Alaskans are no longer paying a state gas tax, but whether that means they're paying less for their gas is unclear.
Last summer, when oil prices were at record levels and gasoline prices were hammering drivers, Gov. Sarah Palin and the Alaska Legislature decided to suspend the state's motor fuels tax, hoping the savings would be passed on to consumers.
Now, oil prices have fallen dramatically. By one measure they've dropped a stunning $100 a barrel from the summer's high to last week's low in oil prices.
At the pump, not so much.
While the U.S. Energy Information Administration reported the price of gas nationally at $1.89 a gallon, the price was more like $3 a gallon in Juneau.
Many Alaska legislators, including those who voted for the tax suspension, had doubts about whether the savings would be and are being passed on to consumers.
"I'm skeptical," said Rep. Les Gara, D-Anchorage. In the state's larger cities, competition may have resulted in some savings to consumers, he said. But much of the savings may be pocketed before they reach consumers.
Gara said he thinks the refineries are profiting.
"The refineries have us over a barrel," he said. "The refineries are overcharging the local dealers."
The difference between the price of a barrel of oil and the price paid by drivers filling their tanks is what goes to the refiners, shippers and retailers and the state and federal governments.
The Alaska Attorney General's Office is investigating gas pricing in Alaska, including whether the tax suspension has been passed on to consumers.
Assistant Attorney General Ed Sniffen said it may be difficult to answer the question of whether the tax suspension is passed on to consumers.
"I don't know that looking at the difference between retail gasoline prices and crude oil prices is a good indicator," he said.
He said the office was watching closely in Wasilla, Fairbanks and Anchorage when the suspension took effect.
"In all three of those areas the price of gasoline dropped by exactly 8 cents," he said.
That's what the state had hoped would happen.
"I'm pretty sure that, at least initially, and at least on its face, it was passed on," Sniffen said.
What state investigators don't know is whether that's continued.
"Here's the rub," Sniffen said. "As time goes on, it's very difficult to tell if retail sellers are adjusting their price to creep that price back in."
Sniffen is working on a report on gas pricing in Alaska, and has issued subpoenas to companies in the industry to try to determine if illegal conduct, such as price fixing or other collusive conduct, is the reason Alaska's gas prices are the highest in the nation.
Those high gas prices come despite Alaska's suspending its gas tax, already the lowest in the nation.
Alaska's highway fuel tax was 8 cents per gallon, its marine fuel tax was 5 cents per gallon, its aviation fuel tax was 4.7 cents per gallon, and its jet fuel tax was 2.3 cents per gallon. The suspension was estimated to cost the state treasury $40 million, the Department of Revenue estimated.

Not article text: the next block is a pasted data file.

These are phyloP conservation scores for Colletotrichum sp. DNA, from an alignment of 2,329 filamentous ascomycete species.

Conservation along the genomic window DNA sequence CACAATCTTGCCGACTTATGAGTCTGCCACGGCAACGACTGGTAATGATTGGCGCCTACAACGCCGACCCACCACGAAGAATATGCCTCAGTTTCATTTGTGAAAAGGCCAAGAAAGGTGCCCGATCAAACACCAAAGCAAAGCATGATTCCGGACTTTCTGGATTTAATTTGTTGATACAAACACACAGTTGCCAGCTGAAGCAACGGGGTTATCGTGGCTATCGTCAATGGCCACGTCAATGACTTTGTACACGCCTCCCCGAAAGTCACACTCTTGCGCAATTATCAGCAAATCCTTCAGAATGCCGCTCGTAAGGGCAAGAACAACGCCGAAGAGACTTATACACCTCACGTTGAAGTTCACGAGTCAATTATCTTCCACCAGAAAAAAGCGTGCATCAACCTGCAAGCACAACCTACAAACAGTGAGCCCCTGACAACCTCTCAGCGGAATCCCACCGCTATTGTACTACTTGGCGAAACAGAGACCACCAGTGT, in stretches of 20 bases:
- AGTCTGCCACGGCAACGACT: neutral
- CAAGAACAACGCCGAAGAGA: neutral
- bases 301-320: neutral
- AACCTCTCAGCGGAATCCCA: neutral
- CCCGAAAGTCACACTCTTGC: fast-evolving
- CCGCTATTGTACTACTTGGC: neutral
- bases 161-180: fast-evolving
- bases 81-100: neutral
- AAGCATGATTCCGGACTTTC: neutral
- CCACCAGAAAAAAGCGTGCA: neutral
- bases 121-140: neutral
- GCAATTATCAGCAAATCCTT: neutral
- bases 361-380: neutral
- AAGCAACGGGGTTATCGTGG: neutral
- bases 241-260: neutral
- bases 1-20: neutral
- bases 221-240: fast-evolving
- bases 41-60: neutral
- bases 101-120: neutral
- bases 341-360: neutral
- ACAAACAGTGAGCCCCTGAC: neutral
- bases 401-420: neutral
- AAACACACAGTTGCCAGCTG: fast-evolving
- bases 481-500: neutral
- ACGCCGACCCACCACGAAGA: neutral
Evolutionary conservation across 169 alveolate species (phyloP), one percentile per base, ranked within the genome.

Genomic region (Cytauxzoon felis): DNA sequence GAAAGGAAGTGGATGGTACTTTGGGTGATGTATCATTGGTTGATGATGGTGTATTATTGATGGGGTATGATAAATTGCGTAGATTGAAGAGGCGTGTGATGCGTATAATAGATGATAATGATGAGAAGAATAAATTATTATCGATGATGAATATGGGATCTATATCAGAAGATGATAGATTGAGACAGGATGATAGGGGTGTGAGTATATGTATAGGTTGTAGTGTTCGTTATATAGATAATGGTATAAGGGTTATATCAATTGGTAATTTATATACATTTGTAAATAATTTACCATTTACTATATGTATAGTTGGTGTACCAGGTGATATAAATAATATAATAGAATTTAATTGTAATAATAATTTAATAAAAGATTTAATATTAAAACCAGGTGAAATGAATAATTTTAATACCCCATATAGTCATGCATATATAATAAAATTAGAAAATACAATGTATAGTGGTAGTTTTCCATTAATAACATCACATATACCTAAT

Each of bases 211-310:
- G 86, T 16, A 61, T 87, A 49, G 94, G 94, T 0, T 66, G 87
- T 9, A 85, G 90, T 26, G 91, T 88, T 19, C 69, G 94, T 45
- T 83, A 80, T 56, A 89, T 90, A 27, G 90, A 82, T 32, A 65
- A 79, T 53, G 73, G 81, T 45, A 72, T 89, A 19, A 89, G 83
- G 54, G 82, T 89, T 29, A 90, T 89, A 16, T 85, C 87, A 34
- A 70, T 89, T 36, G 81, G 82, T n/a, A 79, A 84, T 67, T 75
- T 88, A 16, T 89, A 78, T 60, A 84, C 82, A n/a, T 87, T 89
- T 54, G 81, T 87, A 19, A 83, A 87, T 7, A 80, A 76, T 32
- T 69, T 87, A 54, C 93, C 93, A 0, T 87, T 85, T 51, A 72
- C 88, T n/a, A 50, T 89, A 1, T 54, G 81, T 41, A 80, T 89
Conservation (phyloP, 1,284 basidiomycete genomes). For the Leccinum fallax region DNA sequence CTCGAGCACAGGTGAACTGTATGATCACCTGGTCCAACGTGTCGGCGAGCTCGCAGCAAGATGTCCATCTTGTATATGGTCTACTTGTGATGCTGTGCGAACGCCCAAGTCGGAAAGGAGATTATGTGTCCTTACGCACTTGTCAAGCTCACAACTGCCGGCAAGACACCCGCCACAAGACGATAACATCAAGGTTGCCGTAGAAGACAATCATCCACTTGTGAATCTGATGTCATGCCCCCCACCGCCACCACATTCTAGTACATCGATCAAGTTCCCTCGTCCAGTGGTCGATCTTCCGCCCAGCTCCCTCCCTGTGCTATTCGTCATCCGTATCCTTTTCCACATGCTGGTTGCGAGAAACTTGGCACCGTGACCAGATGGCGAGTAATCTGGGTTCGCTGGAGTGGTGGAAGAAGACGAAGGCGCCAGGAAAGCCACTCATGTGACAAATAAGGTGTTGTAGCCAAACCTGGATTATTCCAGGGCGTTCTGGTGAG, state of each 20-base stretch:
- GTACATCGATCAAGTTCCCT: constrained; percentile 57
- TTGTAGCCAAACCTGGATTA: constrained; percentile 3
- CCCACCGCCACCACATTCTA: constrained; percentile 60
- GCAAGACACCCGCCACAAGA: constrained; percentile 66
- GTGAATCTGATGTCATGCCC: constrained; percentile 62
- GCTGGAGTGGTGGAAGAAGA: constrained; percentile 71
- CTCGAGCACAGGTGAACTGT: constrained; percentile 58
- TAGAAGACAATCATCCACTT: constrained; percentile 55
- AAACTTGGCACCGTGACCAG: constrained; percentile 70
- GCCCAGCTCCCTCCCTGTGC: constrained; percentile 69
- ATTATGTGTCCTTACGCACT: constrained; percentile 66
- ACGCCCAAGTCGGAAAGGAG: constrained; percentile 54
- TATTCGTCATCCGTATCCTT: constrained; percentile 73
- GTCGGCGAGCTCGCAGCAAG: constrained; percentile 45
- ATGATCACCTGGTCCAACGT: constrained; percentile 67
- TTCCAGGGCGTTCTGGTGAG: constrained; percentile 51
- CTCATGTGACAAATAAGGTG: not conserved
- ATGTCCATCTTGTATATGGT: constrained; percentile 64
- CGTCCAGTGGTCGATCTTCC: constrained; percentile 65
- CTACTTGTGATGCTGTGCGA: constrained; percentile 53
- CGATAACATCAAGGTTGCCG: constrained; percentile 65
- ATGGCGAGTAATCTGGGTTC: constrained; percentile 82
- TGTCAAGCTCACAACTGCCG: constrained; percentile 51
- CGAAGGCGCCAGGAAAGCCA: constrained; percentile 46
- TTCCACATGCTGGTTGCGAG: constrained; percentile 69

The federal government's gas tax, which was unchanged, is 18.4 cents.
Randy Ruaro, deputy chief of staff for Palin, told the Legislature last summer he was confident the suspension of the gas tax would be passed on to consumers, at least in part, because of competition.
Ruaro said studies by the Massachusetts Institute of Technology showed that 60 percent to 80 percent of the tax savings were passed on to consumers when two states, Illinois and Indiana, suspended their gas taxes.
He said one large Anchorage retailer told him the savings would "absolutely be passed on to the consumers."
Among measures legislators considered, but did not adopt, was posting stickers on gas pumps telling consumers the tax had been suspended. That was intended to pressure retailers to pass along the savings.
Alaska has no price-gouging law, but even in states with such laws it is difficult to determine when gouging has occurred, Sniffen said.
Tesoro Corp., a publicly traded oil refiner and retailer with both refining and retailing operations in Alaska, had seen its refining profits increase in Alaska even before the tax suspension.
In the three months ending Sept. 30, generally prior to the gas tax suspension, the company's refining margin grew from $5.01 a barrel in 2007 to $13.76 a barrel, an increase of 175 percent, for its Pacific Northwest refineries, including its Alaska refinery on the Kenai Peninsula.
That margin was less than Tesoro's companywide margin of $16.69 during the same period, however, according to its most recent quarterly report.
A Tesoro Alaska Inc. spokesman was unavailable Friday.
Tesoro also reported that it had reduced production in Alaska, Washington and Hawaii because of the "weak market environment."
Rep. Mike Hawker, R-Anchorage, said he wanted the gas tax suspension modified to require that it be passed along to consumers.
That did not happen, but Hawker supported the suspension anyway. He did not return a phone call for this story.
Ruaro said he thinks the tax is likely to work as planned, and reduce costs for Alaskans.
"We know for sure that if we hadn't suspended the tax, consumers would still be paying it," he said.
Sniffen said his preliminary investigation doesn't dispute that, even though in some areas it may not have been fully passed on.
"I think it is a good idea," he said. "I think in areas with competition, it was passed on."
Contact reporter Pat Forgey at 523-2250 or e-mail firstname.lastname@example.org.
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